The communiqué of the current G20 summit, on the one hand, is slightly different. It recognises the magnitude of the challenges facing humanity. But, on the other hand, especially moving away from the very first pages of the text, where the negative aftermath from the pandemic is described, the subsequent part of the communiqué it increasingly returns to the old style. And again we see many beautiful phrases about an undoubtedly wonderful future. Does this mean that the global pandemic has not taught our international institutions anything? That despite all that has happened, they are again only capable of reproducing old dreams?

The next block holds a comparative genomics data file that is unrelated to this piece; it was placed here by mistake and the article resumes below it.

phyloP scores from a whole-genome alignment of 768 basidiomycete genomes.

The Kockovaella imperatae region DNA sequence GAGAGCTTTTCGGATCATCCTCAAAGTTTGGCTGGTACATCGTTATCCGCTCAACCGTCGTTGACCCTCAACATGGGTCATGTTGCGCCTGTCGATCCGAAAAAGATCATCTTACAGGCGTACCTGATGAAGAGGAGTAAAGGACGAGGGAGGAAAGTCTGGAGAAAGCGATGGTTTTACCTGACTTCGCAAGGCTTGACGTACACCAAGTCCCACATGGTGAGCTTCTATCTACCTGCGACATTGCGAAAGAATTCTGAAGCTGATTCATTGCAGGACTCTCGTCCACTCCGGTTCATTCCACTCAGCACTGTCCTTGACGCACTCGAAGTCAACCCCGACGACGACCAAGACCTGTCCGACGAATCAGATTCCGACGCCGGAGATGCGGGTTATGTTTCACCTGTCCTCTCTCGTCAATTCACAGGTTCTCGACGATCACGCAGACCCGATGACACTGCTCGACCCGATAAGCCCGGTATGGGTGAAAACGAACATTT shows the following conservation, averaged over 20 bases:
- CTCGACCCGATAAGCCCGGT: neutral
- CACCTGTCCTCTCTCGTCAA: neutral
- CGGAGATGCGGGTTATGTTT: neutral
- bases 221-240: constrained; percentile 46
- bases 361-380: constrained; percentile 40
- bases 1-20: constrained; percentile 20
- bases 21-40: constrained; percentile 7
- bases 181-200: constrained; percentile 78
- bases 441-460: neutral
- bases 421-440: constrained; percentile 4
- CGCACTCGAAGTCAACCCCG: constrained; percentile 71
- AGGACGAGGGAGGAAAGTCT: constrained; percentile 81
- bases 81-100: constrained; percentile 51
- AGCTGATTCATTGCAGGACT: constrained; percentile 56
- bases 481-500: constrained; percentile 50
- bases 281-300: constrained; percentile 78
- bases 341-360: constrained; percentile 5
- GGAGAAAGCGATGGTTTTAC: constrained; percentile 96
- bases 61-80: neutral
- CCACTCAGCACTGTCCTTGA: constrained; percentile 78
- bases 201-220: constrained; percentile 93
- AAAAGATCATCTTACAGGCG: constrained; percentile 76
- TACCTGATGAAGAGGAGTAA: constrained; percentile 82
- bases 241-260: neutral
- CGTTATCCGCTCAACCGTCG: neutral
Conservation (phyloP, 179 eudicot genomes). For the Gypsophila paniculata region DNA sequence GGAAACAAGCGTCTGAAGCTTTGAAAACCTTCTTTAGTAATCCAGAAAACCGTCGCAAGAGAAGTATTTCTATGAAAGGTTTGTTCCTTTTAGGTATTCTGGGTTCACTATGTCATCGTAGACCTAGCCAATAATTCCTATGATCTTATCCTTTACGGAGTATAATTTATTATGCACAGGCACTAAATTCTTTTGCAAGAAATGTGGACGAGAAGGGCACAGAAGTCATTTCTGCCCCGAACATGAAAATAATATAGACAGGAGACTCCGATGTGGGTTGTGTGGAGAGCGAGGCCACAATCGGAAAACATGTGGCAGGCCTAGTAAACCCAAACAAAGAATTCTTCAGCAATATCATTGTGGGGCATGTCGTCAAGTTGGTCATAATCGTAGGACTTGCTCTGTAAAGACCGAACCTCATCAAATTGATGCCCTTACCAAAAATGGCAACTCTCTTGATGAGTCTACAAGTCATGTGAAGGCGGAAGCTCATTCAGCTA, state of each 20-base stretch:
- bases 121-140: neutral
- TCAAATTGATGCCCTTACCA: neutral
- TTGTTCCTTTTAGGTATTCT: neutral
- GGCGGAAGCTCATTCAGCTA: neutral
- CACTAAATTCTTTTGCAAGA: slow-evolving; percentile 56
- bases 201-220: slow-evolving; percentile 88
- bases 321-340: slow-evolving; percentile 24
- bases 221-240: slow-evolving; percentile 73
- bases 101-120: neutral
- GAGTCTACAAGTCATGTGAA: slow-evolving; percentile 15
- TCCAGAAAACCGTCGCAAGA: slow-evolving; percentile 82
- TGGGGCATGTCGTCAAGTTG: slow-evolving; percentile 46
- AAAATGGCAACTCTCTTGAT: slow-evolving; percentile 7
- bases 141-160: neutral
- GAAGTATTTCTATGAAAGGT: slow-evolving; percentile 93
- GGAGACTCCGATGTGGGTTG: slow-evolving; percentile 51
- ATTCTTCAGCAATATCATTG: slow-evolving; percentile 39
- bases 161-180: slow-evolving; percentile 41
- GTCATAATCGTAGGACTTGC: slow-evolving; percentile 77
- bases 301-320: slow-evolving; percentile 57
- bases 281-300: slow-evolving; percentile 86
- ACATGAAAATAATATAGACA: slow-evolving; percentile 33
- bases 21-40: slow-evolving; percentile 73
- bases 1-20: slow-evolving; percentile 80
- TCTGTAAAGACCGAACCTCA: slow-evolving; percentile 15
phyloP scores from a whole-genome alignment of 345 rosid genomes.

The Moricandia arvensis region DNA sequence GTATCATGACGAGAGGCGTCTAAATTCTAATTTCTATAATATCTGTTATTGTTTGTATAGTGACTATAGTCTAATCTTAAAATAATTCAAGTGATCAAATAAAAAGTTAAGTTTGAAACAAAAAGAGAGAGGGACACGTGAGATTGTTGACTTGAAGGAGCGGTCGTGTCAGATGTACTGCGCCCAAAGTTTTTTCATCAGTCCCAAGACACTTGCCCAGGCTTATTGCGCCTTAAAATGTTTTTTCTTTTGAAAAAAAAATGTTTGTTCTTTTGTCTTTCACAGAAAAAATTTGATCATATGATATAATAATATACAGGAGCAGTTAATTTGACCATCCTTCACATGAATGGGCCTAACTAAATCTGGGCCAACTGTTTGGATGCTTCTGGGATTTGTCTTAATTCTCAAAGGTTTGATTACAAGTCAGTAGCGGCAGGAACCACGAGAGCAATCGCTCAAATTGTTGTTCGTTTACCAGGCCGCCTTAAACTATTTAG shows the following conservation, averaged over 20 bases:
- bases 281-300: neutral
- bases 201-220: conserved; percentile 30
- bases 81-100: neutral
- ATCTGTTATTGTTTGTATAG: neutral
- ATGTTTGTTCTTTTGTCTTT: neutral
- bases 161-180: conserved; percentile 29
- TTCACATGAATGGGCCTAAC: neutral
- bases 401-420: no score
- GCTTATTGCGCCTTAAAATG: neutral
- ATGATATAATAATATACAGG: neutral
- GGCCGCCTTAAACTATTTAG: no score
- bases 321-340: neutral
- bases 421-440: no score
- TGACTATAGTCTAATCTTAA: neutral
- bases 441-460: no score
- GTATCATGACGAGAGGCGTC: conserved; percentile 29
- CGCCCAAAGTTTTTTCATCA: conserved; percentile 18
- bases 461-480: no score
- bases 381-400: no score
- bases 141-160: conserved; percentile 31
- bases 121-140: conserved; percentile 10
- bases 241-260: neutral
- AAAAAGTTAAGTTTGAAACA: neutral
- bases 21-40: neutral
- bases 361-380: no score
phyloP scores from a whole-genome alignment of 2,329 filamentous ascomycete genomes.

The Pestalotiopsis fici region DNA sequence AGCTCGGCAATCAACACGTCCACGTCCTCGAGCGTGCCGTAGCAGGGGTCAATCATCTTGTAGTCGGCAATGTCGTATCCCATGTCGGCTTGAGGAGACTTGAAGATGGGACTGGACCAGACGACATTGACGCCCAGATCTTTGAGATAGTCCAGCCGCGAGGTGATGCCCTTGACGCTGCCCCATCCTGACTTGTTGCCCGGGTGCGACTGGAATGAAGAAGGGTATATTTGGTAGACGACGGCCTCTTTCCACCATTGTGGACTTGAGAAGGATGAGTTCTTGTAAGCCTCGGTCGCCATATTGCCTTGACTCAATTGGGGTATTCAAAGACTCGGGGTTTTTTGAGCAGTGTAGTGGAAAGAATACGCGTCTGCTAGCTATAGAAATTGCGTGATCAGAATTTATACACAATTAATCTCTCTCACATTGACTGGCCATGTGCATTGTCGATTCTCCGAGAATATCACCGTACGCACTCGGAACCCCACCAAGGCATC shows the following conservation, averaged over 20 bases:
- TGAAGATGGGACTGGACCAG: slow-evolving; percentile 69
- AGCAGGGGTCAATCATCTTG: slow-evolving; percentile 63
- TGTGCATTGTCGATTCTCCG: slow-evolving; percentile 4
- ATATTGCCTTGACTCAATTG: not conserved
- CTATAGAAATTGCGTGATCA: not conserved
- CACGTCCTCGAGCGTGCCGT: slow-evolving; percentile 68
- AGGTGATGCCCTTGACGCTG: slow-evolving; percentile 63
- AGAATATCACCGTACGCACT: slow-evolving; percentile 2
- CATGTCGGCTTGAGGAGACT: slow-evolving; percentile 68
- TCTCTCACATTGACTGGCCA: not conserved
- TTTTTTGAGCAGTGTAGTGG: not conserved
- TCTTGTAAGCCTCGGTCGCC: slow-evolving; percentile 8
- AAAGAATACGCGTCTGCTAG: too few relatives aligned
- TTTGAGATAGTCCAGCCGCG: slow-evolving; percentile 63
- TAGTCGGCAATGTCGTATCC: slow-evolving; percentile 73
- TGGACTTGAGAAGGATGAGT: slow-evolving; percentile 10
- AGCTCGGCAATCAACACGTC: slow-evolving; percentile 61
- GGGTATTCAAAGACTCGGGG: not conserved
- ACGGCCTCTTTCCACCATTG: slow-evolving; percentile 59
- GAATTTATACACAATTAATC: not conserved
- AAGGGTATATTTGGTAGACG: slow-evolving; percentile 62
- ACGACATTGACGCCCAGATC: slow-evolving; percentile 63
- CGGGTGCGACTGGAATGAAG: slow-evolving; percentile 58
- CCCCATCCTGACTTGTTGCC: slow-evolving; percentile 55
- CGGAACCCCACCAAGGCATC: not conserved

Within the framework of political expertise, the concept of a "world without institutions" is gradually starting to make its sense. It is controversial and provocative, there is no doubt about it. But if all that the existing international institutions are capable of is the non-stop reproduction of a narrative of abstract beautiful dreams, then can we agree that sooner or later, the obvious question will arise: "Why do we need such institutions at all?"

Views expressed are of individual Members and Contributors, rather than the Club's, unless explicitly stated otherwise.